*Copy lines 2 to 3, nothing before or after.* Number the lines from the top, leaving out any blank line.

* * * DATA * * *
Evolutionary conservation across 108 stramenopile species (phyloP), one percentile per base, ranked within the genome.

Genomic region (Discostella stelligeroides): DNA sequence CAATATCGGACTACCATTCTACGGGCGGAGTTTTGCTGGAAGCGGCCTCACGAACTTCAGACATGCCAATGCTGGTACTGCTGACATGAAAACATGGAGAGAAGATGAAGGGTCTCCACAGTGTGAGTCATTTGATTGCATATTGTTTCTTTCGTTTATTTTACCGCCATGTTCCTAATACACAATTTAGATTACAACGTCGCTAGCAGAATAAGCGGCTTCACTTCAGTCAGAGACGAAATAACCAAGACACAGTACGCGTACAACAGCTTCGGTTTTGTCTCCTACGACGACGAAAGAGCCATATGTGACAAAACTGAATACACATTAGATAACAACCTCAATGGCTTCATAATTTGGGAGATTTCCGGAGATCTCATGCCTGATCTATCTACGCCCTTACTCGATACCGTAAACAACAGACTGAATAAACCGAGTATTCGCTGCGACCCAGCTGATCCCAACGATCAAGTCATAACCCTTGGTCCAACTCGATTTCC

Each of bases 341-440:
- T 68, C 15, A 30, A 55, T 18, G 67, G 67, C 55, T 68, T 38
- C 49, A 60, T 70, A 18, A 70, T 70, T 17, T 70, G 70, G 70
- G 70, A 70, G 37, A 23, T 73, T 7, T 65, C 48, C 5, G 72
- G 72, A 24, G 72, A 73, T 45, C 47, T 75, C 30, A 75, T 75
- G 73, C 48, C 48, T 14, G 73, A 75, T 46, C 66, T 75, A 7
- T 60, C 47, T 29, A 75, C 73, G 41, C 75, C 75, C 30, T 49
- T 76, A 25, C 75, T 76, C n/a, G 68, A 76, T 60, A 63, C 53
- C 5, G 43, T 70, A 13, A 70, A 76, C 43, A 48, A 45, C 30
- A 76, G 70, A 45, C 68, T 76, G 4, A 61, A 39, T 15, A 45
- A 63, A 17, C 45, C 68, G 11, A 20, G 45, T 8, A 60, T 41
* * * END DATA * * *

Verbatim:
Genomic region (Discostella stelligeroides): DNA sequence CAATATCGGACTACCATTCTACGGGCGGAGTTTTGCTGGAAGCGGCCTCACGAACTTCAGACATGCCAATGCTGGTACTGCTGACATGAAAACATGGAGAGAAGATGAAGGGTCTCCACAGTGTGAGTCATTTGATTGCATATTGTTTCTTTCGTTTATTTTACCGCCATGTTCCTAATACACAATTTAGATTACAACGTCGCTAGCAGAATAAGCGGCTTCACTTCAGTCAGAGACGAAATAACCAAGACACAGTACGCGTACAACAGCTTCGGTTTTGTCTCCTACGACGACGAAAGAGCCATATGTGACAAAACTGAATACACATTAGATAACAACCTCAATGGCTTCATAATTTGGGAGATTTCCGGAGATCTCATGCCTGATCTATCTACGCCCTTACTCGATACCGTAAACAACAGACTGAATAAACCGAGTATTCGCTGCGACCCAGCTGATCCCAACGATCAAGTCATAACCCTTGGTCCAACTCGATTTCC

Each of bases 341-440: